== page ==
Intel announces sweeping management changes

Intel announced that Brian Krzanich will become chief operating officer, as well as other top management changes.

Brian Krzanich has been promoted to chief operating officer.
Brian Krzanich has been promoted to chief operating officer. Intel

Intel has announced a number of changes to key management, including promoting Brian Krzanich to chief operating officer.

Krzanich will now report directly to CEO Paul Otellini. Krzanich had been vice president and general manager of Manufacturing and Supply Chain and responsible for all aspects of Intel's factories worldwide.

That's a nontrivial position at Intel. In fact, any manufacturing-related management position at Intel--the world's largest chip manufacturer and owner of multiple multibillion dollar chip plants--is deemed critical.

In years past, Krzanich had been responsible for the implementation of new manufacturing process technologies at the company. For instance, moving manufacturing from the current Sandy Bridge generation of chips (32 nanometer) to the upcoming Ivy Bridge chips (22 nanometer) is what Intel does better than anyone else in the world.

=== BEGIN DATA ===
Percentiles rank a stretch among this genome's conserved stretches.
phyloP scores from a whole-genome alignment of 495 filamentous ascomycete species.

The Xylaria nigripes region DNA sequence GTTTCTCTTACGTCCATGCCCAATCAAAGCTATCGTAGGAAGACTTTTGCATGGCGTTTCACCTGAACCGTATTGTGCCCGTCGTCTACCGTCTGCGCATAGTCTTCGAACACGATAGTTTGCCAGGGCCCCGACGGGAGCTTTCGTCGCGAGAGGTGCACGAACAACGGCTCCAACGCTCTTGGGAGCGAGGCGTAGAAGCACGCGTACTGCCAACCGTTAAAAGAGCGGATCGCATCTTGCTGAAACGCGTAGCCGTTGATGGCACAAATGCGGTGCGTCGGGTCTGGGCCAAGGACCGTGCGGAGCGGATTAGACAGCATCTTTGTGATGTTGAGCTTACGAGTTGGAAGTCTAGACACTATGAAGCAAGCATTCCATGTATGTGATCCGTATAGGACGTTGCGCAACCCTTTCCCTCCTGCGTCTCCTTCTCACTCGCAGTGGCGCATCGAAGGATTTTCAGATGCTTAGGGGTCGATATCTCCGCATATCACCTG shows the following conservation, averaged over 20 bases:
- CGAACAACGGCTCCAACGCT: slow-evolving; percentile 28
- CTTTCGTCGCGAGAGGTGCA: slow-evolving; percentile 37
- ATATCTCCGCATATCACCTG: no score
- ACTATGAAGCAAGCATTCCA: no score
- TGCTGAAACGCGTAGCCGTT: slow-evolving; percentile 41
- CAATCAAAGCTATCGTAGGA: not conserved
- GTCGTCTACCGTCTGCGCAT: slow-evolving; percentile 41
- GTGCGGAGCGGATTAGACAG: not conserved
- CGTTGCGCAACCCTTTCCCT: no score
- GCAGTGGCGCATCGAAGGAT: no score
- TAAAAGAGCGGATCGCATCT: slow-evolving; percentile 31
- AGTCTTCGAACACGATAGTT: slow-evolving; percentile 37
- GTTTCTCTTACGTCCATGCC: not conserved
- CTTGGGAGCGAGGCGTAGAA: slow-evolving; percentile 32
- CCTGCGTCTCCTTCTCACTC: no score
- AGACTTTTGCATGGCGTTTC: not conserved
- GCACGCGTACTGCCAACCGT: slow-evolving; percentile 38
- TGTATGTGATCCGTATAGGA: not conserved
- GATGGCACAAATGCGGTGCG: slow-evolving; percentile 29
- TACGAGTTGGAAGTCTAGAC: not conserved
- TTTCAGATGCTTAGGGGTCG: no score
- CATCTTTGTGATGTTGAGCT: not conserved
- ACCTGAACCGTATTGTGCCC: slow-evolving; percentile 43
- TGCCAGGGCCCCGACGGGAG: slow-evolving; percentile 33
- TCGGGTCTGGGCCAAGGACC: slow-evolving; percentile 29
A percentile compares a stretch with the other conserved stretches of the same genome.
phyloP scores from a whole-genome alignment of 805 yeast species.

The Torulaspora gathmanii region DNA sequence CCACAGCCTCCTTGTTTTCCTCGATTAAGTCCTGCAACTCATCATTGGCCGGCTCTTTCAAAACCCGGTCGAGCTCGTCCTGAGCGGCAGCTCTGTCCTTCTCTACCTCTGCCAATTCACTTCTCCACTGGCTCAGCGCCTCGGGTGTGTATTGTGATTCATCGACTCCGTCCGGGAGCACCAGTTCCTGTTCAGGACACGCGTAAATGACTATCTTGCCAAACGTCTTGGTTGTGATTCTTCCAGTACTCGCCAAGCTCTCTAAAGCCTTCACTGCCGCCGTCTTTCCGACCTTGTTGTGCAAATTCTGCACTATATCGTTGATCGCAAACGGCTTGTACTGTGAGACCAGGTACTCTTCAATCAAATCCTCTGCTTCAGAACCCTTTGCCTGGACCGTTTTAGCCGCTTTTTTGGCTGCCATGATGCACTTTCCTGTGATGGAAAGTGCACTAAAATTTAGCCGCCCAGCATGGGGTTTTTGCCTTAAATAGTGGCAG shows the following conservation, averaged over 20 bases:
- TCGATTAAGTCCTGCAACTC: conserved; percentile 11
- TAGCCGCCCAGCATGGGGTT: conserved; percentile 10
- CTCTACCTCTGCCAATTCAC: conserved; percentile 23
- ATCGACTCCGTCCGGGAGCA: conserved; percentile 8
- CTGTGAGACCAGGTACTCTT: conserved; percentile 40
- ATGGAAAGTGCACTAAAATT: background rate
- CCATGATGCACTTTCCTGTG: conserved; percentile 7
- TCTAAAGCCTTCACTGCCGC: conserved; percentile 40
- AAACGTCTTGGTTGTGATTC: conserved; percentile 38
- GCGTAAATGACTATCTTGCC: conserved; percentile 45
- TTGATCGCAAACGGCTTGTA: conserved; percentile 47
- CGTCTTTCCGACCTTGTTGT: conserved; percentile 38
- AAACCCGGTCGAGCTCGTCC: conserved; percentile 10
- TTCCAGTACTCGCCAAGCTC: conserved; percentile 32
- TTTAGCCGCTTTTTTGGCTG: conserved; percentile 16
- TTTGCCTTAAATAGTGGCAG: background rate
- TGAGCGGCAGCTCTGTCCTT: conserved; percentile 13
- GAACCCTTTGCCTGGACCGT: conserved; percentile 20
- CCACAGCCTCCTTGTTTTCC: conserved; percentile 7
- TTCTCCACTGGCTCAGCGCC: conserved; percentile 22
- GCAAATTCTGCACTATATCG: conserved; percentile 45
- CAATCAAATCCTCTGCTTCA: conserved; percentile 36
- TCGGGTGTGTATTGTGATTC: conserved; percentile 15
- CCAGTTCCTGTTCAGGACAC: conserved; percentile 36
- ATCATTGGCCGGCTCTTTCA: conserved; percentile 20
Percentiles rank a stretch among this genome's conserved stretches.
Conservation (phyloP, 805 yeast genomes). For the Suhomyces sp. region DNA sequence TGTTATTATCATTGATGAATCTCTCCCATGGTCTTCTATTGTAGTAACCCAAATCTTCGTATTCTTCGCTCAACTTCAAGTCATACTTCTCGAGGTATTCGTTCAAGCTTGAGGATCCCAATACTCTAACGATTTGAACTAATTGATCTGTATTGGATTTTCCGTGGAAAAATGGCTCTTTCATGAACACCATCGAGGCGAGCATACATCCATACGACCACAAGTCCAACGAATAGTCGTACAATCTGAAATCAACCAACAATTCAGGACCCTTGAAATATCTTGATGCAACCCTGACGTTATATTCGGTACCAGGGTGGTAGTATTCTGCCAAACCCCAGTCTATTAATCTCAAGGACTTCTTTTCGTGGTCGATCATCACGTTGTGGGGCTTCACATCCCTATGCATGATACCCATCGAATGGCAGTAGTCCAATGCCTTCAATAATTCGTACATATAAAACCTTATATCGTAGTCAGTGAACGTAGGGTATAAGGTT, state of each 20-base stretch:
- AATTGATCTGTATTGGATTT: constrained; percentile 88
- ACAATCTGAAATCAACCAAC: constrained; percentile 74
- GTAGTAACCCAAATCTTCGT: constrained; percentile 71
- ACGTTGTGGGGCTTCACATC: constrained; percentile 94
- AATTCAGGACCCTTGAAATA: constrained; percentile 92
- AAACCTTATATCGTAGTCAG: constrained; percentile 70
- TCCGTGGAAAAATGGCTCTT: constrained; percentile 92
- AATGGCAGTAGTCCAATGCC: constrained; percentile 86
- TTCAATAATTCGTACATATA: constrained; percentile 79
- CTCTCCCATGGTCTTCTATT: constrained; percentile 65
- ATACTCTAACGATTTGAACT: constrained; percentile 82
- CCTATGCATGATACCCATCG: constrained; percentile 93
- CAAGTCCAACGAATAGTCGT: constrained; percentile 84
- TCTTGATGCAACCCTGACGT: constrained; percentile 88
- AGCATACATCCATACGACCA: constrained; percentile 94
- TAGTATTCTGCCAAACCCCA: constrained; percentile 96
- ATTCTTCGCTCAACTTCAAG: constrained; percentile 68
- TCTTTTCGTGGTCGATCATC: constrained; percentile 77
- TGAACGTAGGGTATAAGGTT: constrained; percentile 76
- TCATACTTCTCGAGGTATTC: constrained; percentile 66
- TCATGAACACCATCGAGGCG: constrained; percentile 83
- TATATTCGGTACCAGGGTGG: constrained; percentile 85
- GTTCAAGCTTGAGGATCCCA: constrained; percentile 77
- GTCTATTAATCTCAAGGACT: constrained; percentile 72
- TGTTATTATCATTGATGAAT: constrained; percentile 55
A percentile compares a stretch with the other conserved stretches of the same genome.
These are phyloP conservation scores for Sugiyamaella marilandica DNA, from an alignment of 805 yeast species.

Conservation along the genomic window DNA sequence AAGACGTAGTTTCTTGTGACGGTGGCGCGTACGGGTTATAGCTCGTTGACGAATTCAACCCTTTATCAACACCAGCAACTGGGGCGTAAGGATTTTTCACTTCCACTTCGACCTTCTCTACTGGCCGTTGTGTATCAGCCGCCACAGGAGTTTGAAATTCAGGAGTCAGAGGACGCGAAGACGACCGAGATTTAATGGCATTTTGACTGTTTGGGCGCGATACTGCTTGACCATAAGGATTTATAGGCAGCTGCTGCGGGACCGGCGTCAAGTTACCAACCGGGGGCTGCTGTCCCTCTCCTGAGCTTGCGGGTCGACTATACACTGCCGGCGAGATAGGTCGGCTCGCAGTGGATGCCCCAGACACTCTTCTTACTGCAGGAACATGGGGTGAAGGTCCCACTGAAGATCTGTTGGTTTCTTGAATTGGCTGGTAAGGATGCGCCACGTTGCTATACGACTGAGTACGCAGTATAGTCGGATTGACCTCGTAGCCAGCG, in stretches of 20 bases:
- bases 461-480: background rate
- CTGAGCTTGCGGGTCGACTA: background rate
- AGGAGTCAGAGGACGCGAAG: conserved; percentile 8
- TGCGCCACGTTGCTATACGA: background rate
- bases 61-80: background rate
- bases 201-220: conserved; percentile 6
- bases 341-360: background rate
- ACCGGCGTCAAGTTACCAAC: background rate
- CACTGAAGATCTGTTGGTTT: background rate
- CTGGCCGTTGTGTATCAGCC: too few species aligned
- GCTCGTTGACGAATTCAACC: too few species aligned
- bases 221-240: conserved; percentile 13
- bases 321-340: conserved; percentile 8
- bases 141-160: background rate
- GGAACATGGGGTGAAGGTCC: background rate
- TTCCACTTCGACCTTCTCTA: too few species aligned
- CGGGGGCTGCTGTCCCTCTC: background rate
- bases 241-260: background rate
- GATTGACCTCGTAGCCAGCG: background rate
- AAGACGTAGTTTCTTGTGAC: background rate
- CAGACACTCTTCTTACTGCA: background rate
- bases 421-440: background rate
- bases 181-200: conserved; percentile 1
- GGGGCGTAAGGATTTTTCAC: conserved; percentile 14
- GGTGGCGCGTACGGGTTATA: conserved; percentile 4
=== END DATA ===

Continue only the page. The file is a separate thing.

As previously announced, Andy Bryant will move from vice chairman of the board to full-time executive chairman at the company's Annual Stockholders' Meeting in May.

Other management changes:

  • Dadi Perlmutter is promoted to chief product officer, reporting to Otellini (he had been reporting to Bryant).
  • Bill Holt, senior vice president and head of Technology Development, will also now report directly to Otellini.
  • Kirk Skaugen, Intel vice president and head of Intel's data center business, will become head of the PC Client Group (PCCG), succeeding Intel Vice President Mooly Eden, who will move back to Israel.
  • Diane Bryant, Intel vice president and CIO, will lead the data center business and succeed Skaugen as general manager of that group. She will report to Perlmutter.
  • Kim Stevenson, vice president of IT Global Operations and Services, will succeed Diane Bryant as CIO and report to Krzanich.
About the author

Brooke Crothers writes about mobile computer systems, including laptops, tablets, smartphones: how they define the computing experience and the hardware that makes them tick. He has served as an editor at large at CNET News and a contributing reporter to The New York Times' Bits and Technology sections. His interest in things small began when living in Tokyo in a very small apartment for a very long time.

 

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